That the sport of lacrosse is growing is obvious. The Summer Sizzle was held on four locations, two for the youth and two for the high school.

Driving from the Maryland Fairgrounds to St. Paul's School at back, TB could see the hundreds of players, all in their wildly colorful uniforms (though not quite like Kentucky).

Of course, not that long ago, lacrosse didn't exist in most of these areas. And, as the number of Division I men's teams continues to remain in the area of about 60, the number of players per roster spot has skyrocketed.

This has put the pressure on the college coaches to find the talent, wherever it is.

And who knows? Maybe one day it will be coming from the kids from Kentucky. Oh wait. It already is; the recent high school All-America list includes three players from Kentucky, two of whom are headed to Division I schools (Providence and Dartmouth).

In fact, Hopkins has a player coming from Indiana. Other non-traditional states who have Division I players on their list: Tennessee, Ohio, Oregon, Maine, Georgia, Florida, Michigan, Missouri, Minnesota and even Idaho.

Still, that's not what any of this was about, at least not on the youth level. The players or parents who sit there and think in terms of college scholarships or college roster spots are missing out on the most obvious part of all of this.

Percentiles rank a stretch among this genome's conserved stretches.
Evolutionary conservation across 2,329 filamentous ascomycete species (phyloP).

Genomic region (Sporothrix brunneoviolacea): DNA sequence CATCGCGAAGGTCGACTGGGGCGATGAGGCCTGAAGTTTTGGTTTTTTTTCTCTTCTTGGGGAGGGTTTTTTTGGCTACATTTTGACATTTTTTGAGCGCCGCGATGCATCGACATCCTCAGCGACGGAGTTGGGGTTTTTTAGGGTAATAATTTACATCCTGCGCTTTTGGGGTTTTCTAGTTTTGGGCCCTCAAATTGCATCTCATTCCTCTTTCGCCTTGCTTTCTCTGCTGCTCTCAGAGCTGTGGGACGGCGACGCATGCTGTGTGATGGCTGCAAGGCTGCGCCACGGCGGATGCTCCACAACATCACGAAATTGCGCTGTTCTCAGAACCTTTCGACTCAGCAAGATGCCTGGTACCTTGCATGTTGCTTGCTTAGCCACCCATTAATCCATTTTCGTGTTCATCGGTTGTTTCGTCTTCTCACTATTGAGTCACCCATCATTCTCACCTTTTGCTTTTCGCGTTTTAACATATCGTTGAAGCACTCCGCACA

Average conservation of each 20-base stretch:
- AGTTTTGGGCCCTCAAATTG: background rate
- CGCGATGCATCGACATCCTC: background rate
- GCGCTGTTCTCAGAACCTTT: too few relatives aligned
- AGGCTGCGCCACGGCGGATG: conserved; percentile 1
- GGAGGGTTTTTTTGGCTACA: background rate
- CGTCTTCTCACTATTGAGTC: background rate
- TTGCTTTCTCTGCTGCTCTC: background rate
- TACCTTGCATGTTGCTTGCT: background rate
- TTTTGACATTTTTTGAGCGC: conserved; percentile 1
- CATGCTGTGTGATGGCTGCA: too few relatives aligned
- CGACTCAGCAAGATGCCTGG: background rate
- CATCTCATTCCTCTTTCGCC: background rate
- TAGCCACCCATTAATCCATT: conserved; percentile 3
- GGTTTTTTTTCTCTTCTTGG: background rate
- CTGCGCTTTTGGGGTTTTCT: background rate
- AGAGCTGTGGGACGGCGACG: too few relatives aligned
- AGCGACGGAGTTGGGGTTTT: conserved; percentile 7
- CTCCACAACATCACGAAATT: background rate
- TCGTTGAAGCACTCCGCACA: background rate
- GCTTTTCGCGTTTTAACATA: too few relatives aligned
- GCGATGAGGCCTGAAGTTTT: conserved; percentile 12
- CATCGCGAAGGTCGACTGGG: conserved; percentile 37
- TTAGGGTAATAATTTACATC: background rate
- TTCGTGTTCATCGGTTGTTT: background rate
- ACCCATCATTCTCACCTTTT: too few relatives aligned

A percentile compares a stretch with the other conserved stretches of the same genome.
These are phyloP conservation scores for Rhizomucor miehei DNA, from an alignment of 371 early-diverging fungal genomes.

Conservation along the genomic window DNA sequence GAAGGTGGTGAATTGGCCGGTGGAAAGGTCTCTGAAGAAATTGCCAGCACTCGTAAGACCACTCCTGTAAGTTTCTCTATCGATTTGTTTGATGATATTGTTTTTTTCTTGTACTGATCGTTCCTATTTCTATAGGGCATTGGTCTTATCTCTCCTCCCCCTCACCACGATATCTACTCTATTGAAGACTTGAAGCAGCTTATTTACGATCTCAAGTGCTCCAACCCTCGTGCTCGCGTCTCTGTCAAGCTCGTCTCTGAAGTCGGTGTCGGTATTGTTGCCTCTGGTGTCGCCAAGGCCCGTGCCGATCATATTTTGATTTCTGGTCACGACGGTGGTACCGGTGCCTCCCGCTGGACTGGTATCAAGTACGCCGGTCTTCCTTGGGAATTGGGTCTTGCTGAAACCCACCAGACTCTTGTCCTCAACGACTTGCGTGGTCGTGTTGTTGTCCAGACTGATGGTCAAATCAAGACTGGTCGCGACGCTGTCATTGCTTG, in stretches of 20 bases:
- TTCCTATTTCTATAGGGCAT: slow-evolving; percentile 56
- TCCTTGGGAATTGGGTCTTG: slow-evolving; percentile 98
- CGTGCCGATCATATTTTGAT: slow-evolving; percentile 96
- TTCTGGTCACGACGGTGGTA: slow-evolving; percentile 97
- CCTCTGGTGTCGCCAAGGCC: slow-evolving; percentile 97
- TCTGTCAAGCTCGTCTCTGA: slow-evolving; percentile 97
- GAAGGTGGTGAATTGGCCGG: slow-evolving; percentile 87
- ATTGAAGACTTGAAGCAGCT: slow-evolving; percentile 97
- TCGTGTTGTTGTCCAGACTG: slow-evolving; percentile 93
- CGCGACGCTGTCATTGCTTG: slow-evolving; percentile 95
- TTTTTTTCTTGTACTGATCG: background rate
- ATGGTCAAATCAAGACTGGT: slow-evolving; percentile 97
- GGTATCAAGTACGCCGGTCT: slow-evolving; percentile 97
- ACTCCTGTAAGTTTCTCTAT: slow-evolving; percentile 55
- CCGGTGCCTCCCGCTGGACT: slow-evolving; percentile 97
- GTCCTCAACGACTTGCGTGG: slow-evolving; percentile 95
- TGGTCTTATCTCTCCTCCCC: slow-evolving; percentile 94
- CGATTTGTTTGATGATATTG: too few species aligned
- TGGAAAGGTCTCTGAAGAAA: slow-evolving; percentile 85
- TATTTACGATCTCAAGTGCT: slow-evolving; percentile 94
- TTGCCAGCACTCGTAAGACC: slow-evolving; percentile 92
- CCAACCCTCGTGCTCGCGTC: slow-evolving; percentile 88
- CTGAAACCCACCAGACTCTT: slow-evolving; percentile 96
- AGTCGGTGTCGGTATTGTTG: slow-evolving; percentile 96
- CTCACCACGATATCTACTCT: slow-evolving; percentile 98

TigerBlog Jr.'s team reached the U-15B final, winning all five of its round-robin games (against three teams from Maryland, one from Pittsburgh and one from New Jersey) before taking on a team from Philadelphia in the semifinals.

After that was a 6-4 loss to Hotstix, a team from outside of Baltimore.

TBJ's team had won two of its first three summer tournaments, one in New Jersey and one in Pennsylvania. To go to Baltimore and compete so well against the best teams from Maryland and around the country was probably more impressive, but it's hard for a bunch of U15ers to think in those terms sometimes.

Still, after the team lost, nobody threw their equipment or cried or stormed away angrily or any of that.

Besides, when they think back in years to come about how they spent their summers when they were adolescents, they're not going to remember the scores of the games. They're going to remember sitting around a table at a hotel buffet in their own florescent green shirts, about hanging out with friends they made playing a game they loved to play.

Will TBJ or any of his 20 teammates play in college? If they're really lucky, maybe one or two will play Division I, and that would be a lot.

Maybe a few more will play at other levels in college.

The rest will probably play at some point in high school before the maturation process begins to separate the very best.

Still, nothing's going to take away from the experiences that they've gotten to have. That's what the Summer Sizzle - and the rest of the tournaments - are really about.